My employer wants to cut my wages

From TecHKnow Wiki
Jump to navigation Jump to search

In the current economic climate, many employers are considering a variety of creative cost-cutting measures, including pay cuts. But Local Authorities or your employer should also consider the legal ramifications as, in some circumstances; they may leave themselves open to legal action.

  • What steps should your employer take when it wants to impose pay cuts?

In general, a pay cut cannot be imposed without an employee's consent. First, an agreement should be obtained in light of your employer's financial position and, possibly, as a way of avoiding redundancies or other more severe steps.

For example;

(a) Going Part-time or Term-time indefinitely or for an agreed period of time
(b) Not replacing a technician colleague who has recently retired

  • Ok, if you AGREE to the proposed change, how should this be handled?

You should be issued with confirmation of ANY change in writing, and be informed that it is a permanent change, unless it has been agreed for a limited period.

  • I DON'T AGREE with these proposed cuts. What are my rights here?

No employee has to accept the proposed change, unless you are bound by a Trade unions'collective agreement.

If your employer tries to make the pay cut without your explicit agreement or by formally terminating and replacing your contract, then you may either make it clear that they are working under protest, or resign on the grounds that your employer has breached your contract of employment by imposing a unilateral change.

In either case, you should immediately raise a grievance detailing your complaint. You will then be in a position to bring a claim for unlawful deduction from wages and/or, if you have resigned, constructive dismissal.

Keep in mind that during the current economic crisis, one tactic used by employers is to terminate your contract of employment 
and force you to re-apply for your old job - perhaps on different terms and conditions less favourable than before. This type 
of action is PERFECTLY legal. However, given what has been mentioned above, if you failed to be re-appointed to your "old job"  
then you would be able to collect redundancy payment.
  • If some of my colleagues accept a pay cut while others don't, what are the options?

If an agreement has not readily been forthcoming and your employer still wishes to proceed, they should consider carrying out formal consultation and, if all else fails, they can dismiss those staff who continue to object. Your employer must first consider how many staff will be affected.

Since there are always less than 20 science support staff in any school, your employer can consult this group individually. Normally a 30-day period should be allowed. Your employer may consider a slightly longer period than this at their discretion or by agreement.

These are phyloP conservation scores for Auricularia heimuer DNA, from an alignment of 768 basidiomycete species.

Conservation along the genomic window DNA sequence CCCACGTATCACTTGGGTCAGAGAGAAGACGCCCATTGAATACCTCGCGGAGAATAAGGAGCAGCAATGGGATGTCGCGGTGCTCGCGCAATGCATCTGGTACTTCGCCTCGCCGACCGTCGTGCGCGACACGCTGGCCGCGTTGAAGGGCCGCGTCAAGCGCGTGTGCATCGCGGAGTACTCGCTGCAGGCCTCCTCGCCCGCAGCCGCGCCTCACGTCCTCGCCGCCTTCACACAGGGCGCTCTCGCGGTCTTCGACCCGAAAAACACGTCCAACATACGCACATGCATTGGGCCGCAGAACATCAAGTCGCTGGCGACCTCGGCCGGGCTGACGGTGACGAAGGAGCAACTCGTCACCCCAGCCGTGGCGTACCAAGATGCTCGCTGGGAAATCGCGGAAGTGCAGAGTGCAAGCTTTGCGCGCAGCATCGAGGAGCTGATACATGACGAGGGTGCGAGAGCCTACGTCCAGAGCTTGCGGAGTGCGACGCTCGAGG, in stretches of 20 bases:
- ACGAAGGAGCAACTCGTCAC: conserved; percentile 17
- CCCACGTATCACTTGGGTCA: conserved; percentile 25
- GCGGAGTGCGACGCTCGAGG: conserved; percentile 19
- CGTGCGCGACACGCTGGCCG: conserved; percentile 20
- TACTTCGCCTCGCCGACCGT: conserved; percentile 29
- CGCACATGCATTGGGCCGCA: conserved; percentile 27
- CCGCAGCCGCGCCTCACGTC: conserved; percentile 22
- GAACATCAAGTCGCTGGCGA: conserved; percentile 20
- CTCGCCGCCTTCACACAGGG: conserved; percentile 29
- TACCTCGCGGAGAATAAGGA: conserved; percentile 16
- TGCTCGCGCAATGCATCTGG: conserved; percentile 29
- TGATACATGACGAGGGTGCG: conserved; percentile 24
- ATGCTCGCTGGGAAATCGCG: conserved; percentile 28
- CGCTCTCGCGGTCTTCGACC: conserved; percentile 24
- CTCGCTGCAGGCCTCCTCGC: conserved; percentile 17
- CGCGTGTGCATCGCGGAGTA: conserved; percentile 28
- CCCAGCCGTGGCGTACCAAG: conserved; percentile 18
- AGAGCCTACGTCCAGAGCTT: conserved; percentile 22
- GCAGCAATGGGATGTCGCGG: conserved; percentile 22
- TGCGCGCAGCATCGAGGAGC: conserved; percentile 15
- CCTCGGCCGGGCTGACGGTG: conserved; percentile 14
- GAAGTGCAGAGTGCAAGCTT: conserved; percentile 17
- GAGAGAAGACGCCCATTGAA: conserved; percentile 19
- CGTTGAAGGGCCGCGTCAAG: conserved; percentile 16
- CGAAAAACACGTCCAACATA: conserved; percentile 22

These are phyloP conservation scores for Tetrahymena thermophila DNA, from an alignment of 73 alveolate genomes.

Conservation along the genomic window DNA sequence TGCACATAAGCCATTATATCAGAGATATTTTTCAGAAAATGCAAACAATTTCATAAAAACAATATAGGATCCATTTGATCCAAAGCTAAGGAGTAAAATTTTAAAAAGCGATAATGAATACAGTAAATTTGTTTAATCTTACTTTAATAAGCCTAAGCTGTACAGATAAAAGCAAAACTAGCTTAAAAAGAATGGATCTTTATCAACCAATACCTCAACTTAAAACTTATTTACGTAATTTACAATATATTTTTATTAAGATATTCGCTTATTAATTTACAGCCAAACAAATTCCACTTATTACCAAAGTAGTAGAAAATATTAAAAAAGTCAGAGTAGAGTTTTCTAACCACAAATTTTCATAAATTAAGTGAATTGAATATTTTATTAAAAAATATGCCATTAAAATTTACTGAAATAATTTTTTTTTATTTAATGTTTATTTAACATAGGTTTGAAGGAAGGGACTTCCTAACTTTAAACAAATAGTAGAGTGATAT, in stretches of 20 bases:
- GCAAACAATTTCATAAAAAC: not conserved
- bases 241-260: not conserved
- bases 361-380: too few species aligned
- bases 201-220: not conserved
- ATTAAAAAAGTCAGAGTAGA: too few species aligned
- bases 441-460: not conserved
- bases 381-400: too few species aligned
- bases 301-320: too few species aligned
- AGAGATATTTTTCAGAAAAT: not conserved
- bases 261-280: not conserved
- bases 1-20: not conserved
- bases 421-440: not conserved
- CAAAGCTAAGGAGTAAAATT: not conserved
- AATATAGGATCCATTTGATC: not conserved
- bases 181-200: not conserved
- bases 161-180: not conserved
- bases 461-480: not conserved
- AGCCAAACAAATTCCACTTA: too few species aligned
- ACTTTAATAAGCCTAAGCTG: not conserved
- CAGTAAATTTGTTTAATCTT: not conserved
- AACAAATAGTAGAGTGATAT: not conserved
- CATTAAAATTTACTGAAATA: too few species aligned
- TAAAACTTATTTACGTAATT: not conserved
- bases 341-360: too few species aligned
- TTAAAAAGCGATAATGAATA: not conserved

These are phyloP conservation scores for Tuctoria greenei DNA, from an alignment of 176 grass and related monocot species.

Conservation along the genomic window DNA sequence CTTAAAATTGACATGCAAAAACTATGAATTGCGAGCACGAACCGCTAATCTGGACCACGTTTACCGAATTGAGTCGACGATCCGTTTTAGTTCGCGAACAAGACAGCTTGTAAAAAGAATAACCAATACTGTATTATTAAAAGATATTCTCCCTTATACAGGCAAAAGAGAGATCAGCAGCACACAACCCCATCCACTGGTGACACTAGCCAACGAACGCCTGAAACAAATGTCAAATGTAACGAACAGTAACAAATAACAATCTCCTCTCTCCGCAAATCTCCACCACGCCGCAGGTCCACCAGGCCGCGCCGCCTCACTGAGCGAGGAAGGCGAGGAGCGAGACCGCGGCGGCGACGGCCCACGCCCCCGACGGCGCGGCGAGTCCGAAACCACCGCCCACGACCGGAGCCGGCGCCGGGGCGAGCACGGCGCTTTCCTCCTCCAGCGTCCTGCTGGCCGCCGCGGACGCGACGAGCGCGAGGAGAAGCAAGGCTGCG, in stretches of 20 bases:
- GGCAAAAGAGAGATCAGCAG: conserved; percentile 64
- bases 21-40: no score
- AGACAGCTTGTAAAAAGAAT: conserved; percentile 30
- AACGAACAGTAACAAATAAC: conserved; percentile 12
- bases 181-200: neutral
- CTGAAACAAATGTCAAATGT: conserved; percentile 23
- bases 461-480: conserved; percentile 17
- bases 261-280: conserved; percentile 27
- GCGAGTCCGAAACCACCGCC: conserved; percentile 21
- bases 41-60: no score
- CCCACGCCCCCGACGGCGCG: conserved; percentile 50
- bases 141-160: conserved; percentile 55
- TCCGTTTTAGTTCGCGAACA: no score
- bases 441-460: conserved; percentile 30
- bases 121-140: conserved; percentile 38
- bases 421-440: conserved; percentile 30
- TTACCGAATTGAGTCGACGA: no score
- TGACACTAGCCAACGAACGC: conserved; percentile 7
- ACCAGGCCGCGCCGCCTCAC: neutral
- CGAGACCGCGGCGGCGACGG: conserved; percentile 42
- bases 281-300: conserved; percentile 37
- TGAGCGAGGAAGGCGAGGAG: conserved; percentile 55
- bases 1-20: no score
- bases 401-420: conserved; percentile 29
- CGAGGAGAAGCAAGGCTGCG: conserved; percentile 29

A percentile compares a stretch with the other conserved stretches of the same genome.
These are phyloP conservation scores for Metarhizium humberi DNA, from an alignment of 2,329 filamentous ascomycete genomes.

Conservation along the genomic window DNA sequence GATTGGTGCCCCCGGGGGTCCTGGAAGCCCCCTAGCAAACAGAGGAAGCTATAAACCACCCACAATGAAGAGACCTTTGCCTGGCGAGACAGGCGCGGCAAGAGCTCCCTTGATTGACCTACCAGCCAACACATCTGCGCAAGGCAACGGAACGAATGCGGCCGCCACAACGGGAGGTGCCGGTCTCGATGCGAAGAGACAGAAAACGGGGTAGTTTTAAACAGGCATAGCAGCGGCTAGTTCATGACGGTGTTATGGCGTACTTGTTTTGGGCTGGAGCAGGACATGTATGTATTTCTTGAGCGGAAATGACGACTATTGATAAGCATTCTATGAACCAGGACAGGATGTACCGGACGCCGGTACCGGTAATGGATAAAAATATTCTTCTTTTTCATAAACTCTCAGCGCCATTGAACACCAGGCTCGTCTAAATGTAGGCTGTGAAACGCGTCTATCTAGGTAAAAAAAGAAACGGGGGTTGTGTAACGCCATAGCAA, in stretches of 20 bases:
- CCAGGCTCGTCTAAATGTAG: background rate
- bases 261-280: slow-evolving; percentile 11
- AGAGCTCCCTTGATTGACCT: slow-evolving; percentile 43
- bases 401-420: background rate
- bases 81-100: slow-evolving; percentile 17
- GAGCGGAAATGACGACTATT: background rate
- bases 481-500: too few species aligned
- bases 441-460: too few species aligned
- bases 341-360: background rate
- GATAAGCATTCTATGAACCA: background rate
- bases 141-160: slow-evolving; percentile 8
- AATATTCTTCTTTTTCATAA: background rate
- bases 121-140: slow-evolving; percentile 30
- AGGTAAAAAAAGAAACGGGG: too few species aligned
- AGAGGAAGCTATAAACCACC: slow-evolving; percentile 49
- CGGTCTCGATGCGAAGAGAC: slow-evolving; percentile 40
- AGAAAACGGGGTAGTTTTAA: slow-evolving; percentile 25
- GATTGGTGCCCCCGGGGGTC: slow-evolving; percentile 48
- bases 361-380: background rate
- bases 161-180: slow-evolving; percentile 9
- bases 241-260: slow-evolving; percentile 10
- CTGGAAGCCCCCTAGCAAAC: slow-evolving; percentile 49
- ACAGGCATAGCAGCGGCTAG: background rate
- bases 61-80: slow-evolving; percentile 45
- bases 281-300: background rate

When any change can be implemented will depend upon what is agreed. Where terms and conditions have been collectively agreed with one or more trade union, negotiations should be conducted accordingly.

Your employer will need to establish a sound business case for the proposed change, and employee representatives (or district Trade Union representative) may expect to see financial documentation to support this. If after consultation no agreement is reached, employees that are affected should be informed in writing that a continued refusal may result in their employment being terminated. Any such dismissal must be undertaken in accordance with statutory provisions in force at the time of the proposed dismissal. The employees should be offered re-engagement on the new pay terms.

  • If my employer terminates my/our contract of employment, will I/we be entitled to redundancy pay if I/we still refuse the pay cut?

No. The employer will not be dismissing you on the grounds of a redundancy situation: (i.e., a diminishing requirement for a particular kind of work, workplace closure or business closure), but on the basis of the refusal to accept a pay cut.

  • If your employers' measures do not result in the required cost savings and staff are made redundant, would their redundancy pay be based on our reduced rate of pay or the original salary?

Statutory redundancy pay is calculated on the basis of a week's pay subject to a current maximum of £350 (from February 2009). A week's pay is assessed at the calculation date, which is usually the date of dismissal. If there has been a contractual variation, even if this takes place shortly before the calculation date, the redundancy payment will still be calculated on the varied rate of pay. If your pay was reduced on a temporary basis, they will be able to argue for a payment based on their original salary.

See also:


--Ssmith 06:05, 27 January 2009 (UTC)

--Mark Beech 12:06, 14 March 2011 (UTC)

This contributor(s) article

Help us improve TecHKnow Wiki